Steaks come with Maitre d’Hotel butter (served in a bone) and a choice of sauce. I went with the delicious chimichurri – fresh and herbal with a touch of spice, it’s ideally suited to grilled meat.


CHOPPS’ dinner menu is smart, modern, and strong enough to appeal to locals and travelers alike. The cocktail program, by contrast, is a bit of a mixed bag. At first glance, it seems geared toward the older business traveler who doesn’t care much about contemporary cocktail trends. A trio of flavored vodka drinks and a couple of sangria options do little to excite.

Which is not to say that the drink list is entirely without nuance. Davide acknowledges that the typical CHOPPS guest has different expectations than someone visiting a trendy cocktail lounge in Boston, but says the bar still aims for thoughtful presentation in its drinks and promotes creativity among its staff.

The Blood Orange Paloma is made with Patron tequila, lime, and blood orange juice. The blood orange serves as a novel alternative to the sour grapefruit component of a traditional paloma, but it ends up tasting a bit like a margarita.

Rum Punch features Meyer’s dark rum and a house-made punch. It’s refreshing and not overly sweet.

Bourbon Lovers Rejoice

But what truly distinguishes CHOPPS’ beverage program is its devotion to bourbon. Nearly 20 bourbons are available, several of which are presented as flights, and the bar staff is happy to talk to you about any and all of them.

“We took all of our bartenders and put them through pretty rigorous training and got them certified as bourbon professionals,” Davide tells me. “We have this ‘masters of our craft’ program that we helped pilot, and we created a bourbon-centric program that served a pilot for Marriotts.”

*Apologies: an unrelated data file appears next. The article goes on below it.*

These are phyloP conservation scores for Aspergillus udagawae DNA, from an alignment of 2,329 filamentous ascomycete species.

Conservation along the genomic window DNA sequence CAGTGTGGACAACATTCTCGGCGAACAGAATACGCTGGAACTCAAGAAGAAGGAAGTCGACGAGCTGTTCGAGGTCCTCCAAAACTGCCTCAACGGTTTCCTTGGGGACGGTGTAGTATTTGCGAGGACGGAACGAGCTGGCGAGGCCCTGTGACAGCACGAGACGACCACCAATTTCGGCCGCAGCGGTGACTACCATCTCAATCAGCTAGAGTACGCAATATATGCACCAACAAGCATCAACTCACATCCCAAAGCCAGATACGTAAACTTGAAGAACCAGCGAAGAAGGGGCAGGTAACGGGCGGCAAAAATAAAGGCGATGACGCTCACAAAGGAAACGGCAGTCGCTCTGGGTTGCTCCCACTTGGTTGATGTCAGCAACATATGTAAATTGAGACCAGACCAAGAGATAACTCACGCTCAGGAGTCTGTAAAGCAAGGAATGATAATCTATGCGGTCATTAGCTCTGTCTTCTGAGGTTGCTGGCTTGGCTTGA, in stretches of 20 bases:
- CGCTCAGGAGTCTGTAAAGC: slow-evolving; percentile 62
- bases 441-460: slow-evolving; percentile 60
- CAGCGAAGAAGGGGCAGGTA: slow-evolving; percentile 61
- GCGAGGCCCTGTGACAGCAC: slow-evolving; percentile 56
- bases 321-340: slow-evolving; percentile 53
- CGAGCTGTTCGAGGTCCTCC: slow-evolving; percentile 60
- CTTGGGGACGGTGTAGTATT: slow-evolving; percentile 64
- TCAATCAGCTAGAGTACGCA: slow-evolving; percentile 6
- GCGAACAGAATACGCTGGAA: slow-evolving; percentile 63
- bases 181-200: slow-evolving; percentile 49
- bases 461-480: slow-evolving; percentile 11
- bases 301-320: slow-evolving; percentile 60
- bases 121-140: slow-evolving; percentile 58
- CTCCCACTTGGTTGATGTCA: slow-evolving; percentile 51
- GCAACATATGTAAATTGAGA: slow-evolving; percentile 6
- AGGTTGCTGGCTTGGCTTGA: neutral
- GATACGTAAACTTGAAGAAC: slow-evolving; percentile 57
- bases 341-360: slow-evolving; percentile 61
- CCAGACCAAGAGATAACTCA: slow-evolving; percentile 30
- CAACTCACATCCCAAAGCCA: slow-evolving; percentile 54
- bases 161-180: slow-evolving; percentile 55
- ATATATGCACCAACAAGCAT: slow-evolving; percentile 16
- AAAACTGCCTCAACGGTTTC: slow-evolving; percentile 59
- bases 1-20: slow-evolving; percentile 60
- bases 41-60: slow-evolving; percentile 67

That diligence pays off with the Old Fashioned, which remains faithful to the traditional recipe. Made with Knob Creek bourbon, angostura bitters, a citrus peel, and a sugar cube, it’s refreshingly simple and not weighed down by a pile of muddled fruit. Davide tells me that as part of the training program, CHOPPS’ bartenders must submit photos of themselves making the Old Fashioned, as well as the Manhattan, to ensure that they meet the bar’s standard.

An even more pleasant surprise is the barrel-rested spirit, a rotating liquor that’s aged for 90 days. On my visit, the selection is Knob Creek rye, and it’s exceptional. Smooth, spicy, and complex, the in-house aging process elevates a whiskey that’s pretty outstanding to begin with.

A barrel-aging experiment isn’t something you’d expect to see at a suburban hotel restaurant, and it demonstrates a willingness to encourage innovation. Davide says that while any beverage program has to consider the preferences of its audience, he doesn’t want his staff to feel stifled.

“We have a core program that we put together for these hotels, but they’re suggestions of what they should make,” he says. “If they want to do something else, they’re more than able to. We don’t ever hold them back.”

Address: One Burlington Mall Road, Burlington